When she told me what breed of dog it was, my response was, “You aren’t bringing that dog to MY house!” About a month later, on one of her regular visits, she had the puppy with her. Indeed, Miss Presslee was a pure bred black American Pit Bull Terrier, and the cutest little puppy I had seen in years. However, the boyfriend had designs to “fight” this dog. My headstrong daughter had other ideas. A few months later they split and my daughter kept her “puppy.”

This dog has been in my home nearly two years without one “mess” or incident.

My daughter has raised her with love as you would a child. The dog knows the meaning of the word “no” and is well-behaved and friendly. She loves to ride in the car and take piggy-back rides on my daughter’s back! Most mornings I am awakened by a “slurp” on the cheek. She is a joy to be around. She does, however, know what she is and that becomes apparent when kids cut through our yard and are noisy about it. In the two years she has been at home with me I have heard her bark less than 10 times. Last month we took her with us to my son’s house. He has a pool and a fenced backyard. He let the dog out in the backyard forgetting that he had a “mother duck” sitting on a nest of nine eggs in a flower bed. Presslee saw the duck, slowly walked toward her, maybe 3 feet away from the duck, and just looked at her for about five seconds, turned and trotted away to play with my son.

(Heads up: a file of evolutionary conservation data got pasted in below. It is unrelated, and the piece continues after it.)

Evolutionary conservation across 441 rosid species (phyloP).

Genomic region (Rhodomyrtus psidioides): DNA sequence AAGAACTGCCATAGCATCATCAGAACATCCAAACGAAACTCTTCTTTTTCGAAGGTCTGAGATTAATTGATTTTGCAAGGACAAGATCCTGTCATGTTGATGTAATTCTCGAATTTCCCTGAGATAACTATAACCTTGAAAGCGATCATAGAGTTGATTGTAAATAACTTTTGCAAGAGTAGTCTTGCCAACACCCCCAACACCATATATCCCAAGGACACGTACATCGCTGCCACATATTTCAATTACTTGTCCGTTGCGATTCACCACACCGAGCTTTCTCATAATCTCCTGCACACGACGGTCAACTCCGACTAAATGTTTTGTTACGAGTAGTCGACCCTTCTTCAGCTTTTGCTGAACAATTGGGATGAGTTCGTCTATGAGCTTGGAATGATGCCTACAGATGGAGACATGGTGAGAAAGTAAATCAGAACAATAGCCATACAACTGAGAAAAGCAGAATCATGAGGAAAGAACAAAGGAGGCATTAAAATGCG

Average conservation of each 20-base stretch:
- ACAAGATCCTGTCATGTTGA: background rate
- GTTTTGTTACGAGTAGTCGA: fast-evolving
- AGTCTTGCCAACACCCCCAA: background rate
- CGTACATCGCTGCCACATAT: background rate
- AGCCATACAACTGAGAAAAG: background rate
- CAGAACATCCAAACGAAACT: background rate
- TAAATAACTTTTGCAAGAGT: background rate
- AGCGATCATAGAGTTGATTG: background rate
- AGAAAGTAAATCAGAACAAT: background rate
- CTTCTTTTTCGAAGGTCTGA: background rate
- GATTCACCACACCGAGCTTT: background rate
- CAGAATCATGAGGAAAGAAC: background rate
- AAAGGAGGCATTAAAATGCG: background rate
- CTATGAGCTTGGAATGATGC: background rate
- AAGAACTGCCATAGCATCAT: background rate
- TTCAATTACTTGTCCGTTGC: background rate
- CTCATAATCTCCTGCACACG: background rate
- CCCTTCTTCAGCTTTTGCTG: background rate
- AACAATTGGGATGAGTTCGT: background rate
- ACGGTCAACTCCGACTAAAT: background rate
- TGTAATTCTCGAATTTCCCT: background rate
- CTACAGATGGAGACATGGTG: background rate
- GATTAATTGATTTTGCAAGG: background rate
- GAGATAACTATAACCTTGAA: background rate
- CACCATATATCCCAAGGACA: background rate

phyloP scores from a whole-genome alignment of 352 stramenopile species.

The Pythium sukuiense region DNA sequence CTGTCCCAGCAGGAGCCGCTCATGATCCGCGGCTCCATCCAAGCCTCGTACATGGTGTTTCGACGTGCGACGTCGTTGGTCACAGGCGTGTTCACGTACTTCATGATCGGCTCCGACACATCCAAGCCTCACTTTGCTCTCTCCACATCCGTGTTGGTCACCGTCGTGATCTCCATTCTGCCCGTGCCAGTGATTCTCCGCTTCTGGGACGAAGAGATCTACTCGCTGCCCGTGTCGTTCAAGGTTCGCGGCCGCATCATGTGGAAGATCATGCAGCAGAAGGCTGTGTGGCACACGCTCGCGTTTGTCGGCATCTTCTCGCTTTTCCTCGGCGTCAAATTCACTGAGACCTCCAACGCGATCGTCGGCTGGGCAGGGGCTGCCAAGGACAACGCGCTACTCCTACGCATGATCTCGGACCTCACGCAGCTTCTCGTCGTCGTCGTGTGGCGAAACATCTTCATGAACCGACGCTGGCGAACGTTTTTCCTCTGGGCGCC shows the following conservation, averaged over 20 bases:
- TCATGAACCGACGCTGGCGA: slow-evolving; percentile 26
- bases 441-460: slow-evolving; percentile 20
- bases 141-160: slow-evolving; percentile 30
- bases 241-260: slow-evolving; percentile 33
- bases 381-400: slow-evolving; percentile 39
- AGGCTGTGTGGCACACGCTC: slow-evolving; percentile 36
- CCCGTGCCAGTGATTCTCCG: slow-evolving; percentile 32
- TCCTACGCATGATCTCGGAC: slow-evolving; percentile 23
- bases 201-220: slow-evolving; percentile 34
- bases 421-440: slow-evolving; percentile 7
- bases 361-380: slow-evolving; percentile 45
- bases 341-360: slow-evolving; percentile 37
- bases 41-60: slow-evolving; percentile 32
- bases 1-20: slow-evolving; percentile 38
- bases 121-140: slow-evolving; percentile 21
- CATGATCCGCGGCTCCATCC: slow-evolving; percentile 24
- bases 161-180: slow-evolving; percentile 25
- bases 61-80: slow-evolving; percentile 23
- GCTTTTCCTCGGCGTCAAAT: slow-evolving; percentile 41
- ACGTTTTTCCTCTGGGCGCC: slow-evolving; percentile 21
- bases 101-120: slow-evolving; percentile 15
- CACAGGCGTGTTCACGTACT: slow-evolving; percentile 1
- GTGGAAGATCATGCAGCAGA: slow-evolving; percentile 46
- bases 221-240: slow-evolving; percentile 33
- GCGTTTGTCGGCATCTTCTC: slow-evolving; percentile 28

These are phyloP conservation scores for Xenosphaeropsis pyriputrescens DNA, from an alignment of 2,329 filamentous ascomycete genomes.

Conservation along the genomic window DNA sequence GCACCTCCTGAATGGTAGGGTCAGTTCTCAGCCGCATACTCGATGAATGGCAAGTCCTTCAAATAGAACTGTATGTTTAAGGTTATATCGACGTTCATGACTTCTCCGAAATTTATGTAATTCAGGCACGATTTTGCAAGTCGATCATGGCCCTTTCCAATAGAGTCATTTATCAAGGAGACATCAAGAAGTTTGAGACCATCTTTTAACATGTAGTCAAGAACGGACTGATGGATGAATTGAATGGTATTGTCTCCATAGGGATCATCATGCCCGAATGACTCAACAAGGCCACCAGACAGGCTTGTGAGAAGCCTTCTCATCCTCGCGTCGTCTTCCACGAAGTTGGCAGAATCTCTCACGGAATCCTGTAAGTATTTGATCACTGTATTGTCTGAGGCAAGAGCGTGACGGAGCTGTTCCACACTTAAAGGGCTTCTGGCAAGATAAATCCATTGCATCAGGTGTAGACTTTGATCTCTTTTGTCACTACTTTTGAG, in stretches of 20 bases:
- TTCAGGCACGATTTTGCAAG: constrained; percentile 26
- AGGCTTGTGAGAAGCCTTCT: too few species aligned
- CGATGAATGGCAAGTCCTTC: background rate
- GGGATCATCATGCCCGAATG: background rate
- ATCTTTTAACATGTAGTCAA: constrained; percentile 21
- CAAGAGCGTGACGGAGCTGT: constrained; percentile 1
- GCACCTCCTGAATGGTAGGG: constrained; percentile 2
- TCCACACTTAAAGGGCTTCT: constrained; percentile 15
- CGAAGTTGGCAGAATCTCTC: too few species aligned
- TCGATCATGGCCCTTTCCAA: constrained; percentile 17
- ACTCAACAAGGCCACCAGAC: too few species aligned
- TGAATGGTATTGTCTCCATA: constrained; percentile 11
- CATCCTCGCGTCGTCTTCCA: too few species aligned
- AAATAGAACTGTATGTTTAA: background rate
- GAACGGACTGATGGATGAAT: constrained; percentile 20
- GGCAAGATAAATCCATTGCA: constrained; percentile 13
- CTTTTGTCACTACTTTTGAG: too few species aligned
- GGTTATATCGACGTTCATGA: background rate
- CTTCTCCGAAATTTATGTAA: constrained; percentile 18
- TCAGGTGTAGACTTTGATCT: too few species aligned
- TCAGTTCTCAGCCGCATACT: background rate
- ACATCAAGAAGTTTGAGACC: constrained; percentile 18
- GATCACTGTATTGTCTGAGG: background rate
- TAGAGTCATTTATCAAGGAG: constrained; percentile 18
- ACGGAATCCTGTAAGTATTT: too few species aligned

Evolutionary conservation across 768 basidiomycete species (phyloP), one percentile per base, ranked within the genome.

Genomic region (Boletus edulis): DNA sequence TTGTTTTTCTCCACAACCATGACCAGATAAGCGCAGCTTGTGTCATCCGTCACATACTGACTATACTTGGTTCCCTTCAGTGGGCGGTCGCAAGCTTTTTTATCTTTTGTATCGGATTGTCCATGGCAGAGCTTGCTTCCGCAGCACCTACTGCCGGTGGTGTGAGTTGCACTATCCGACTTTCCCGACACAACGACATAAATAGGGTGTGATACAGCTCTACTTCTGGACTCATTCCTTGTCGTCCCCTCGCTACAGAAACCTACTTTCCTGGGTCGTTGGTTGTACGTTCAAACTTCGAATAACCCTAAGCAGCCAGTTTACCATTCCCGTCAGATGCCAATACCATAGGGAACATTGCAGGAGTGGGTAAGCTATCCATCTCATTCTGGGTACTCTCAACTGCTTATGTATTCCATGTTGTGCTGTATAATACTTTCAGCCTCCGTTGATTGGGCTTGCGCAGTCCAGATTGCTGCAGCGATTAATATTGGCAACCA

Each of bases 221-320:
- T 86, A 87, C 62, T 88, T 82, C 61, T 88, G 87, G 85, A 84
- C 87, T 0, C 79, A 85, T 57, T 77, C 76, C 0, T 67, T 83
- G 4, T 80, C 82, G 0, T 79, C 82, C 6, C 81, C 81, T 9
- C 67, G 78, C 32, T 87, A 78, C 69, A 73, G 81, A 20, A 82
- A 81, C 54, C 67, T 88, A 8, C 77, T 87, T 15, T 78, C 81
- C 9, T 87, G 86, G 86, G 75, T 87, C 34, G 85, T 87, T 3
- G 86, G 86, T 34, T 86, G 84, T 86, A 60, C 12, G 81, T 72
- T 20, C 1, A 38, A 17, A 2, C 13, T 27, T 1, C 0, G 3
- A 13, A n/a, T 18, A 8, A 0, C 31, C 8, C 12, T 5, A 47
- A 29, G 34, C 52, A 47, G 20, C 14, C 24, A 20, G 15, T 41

Some of them can be a joy — too bad you don’t see those stories!

Teresa Watson


Ugly Monkey treated unfairly The Ugly Monkey owners deserve an apology from the city/mayor for labeling their business as being lewd in nature and for the bad media/exposure (Dispatch, May 19-26). The owners of the bar are moral and decent individuals that contribute to our city in many aspects, they have done everything humanly possible to prevent supposable acts like these from occurring — and have dealt with them properly. Anyone can flash anywhere at any given time or place and nothing can be done until after the fact.

The city terminates their lease agreement without even assisting them to resolve the issue; what about the girl who supposably committed the act — letting her get away scott free, that’s fair. I believe that there’s a motive behind all of this, for either a property/investment company, casino or future plans to create a train/railing system using historic buildings such as Union Station that The Ugly Monkey occupied to drive traffic downtown to generate more revenue. That doesn’t necessarily justify coming up with things to kick out a bar/night club that has always obeyed the law. If the city didn’t want them in their location they should have been compensated accordingly. Sounds unjust/immoral to me, as long as the city generates more revenue by labeling a night club and kicking them out justifies everything. Whatever happened to morals and honesty? There has to more important issues the city can focus on. I’m not sure what to believe in our government system any more — except that everything comes down to politics/money and knocking down innocent people like The Ugly Monkey owners. Negative actions like this from our government system has a snowball effect on everyone one way or another, a more mature approach should’ve been taken. People begin to lose trust in our government system due to actions like this.

Brad Eddington


Corrections In the Summer Fun Guide Calendar, the artist Kokopelli’s name was misspelled in the listing for Tim Haggard and Kokopelli at the Bona Thompson Memorial Center, which opened June 4.

In last week’s review of the show Sordid Lives (Culture Vulture) at Theatre on the Square, the director was misidentified. He is Kevin Brown.